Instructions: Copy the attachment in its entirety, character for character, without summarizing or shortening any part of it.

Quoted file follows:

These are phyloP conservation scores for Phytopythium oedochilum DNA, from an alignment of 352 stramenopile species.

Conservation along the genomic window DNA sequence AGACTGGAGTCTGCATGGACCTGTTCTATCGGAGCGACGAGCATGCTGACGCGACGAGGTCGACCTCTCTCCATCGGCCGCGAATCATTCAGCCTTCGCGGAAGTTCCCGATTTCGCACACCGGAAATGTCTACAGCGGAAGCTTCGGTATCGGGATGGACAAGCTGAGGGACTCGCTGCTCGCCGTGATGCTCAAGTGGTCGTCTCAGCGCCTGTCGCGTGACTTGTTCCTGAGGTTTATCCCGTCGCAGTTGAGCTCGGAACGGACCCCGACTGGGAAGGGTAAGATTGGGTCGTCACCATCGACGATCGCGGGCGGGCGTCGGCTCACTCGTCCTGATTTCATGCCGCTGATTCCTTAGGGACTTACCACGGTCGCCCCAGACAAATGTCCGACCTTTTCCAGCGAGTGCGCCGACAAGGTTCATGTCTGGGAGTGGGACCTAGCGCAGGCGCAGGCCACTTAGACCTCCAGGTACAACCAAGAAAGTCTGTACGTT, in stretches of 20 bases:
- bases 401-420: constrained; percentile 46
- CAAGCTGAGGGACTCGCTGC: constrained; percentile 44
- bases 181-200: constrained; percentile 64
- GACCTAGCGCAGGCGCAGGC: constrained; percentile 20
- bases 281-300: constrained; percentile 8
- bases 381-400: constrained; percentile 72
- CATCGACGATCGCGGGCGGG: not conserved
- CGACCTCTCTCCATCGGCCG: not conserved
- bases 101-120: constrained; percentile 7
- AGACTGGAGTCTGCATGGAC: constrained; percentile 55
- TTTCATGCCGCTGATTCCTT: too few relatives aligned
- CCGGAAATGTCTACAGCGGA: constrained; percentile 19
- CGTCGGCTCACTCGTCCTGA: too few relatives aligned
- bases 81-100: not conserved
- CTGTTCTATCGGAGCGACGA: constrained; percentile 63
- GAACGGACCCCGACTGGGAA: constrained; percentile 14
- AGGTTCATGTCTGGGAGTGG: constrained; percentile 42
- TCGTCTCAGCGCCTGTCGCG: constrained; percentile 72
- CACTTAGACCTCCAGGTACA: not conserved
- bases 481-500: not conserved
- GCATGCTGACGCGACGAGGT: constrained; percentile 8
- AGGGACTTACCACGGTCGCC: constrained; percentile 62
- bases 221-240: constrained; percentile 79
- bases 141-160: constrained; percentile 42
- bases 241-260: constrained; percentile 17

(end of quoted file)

These are phyloP conservation scores for Phytopythium oedochilum DNA, from an alignment of 352 stramenopile species.

Conservation along the genomic window DNA sequence AGACTGGAGTCTGCATGGACCTGTTCTATCGGAGCGACGAGCATGCTGACGCGACGAGGTCGACCTCTCTCCATCGGCCGCGAATCATTCAGCCTTCGCGGAAGTTCCCGATTTCGCACACCGGAAATGTCTACAGCGGAAGCTTCGGTATCGGGATGGACAAGCTGAGGGACTCGCTGCTCGCCGTGATGCTCAAGTGGTCGTCTCAGCGCCTGTCGCGTGACTTGTTCCTGAGGTTTATCCCGTCGCAGTTGAGCTCGGAACGGACCCCGACTGGGAAGGGTAAGATTGGGTCGTCACCATCGACGATCGCGGGCGGGCGTCGGCTCACTCGTCCTGATTTCATGCCGCTGATTCCTTAGGGACTTACCACGGTCGCCCCAGACAAATGTCCGACCTTTTCCAGCGAGTGCGCCGACAAGGTTCATGTCTGGGAGTGGGACCTAGCGCAGGCGCAGGCCACTTAGACCTCCAGGTACAACCAAGAAAGTCTGTACGTT, in stretches of 20 bases:
- bases 401-420: constrained; percentile 46
- CAAGCTGAGGGACTCGCTGC: constrained; percentile 44
- bases 181-200: constrained; percentile 64
- GACCTAGCGCAGGCGCAGGC: constrained; percentile 20
- bases 281-300: constrained; percentile 8
- bases 381-400: constrained; percentile 72
- CATCGACGATCGCGGGCGGG: not conserved
- CGACCTCTCTCCATCGGCCG: not conserved
- bases 101-120: constrained; percentile 7
- AGACTGGAGTCTGCATGGAC: constrained; percentile 55
- TTTCATGCCGCTGATTCCTT: too few relatives aligned
- CCGGAAATGTCTACAGCGGA: constrained; percentile 19
- CGTCGGCTCACTCGTCCTGA: too few relatives aligned
- bases 81-100: not conserved
- CTGTTCTATCGGAGCGACGA: constrained; percentile 63
- GAACGGACCCCGACTGGGAA: constrained; percentile 14
- AGGTTCATGTCTGGGAGTGG: constrained; percentile 42
- TCGTCTCAGCGCCTGTCGCG: constrained; percentile 72
- CACTTAGACCTCCAGGTACA: not conserved
- bases 481-500: not conserved
- GCATGCTGACGCGACGAGGT: constrained; percentile 8
- AGGGACTTACCACGGTCGCC: constrained; percentile 62
- bases 221-240: constrained; percentile 79
- bases 141-160: constrained; percentile 42
- bases 241-260: constrained; percentile 17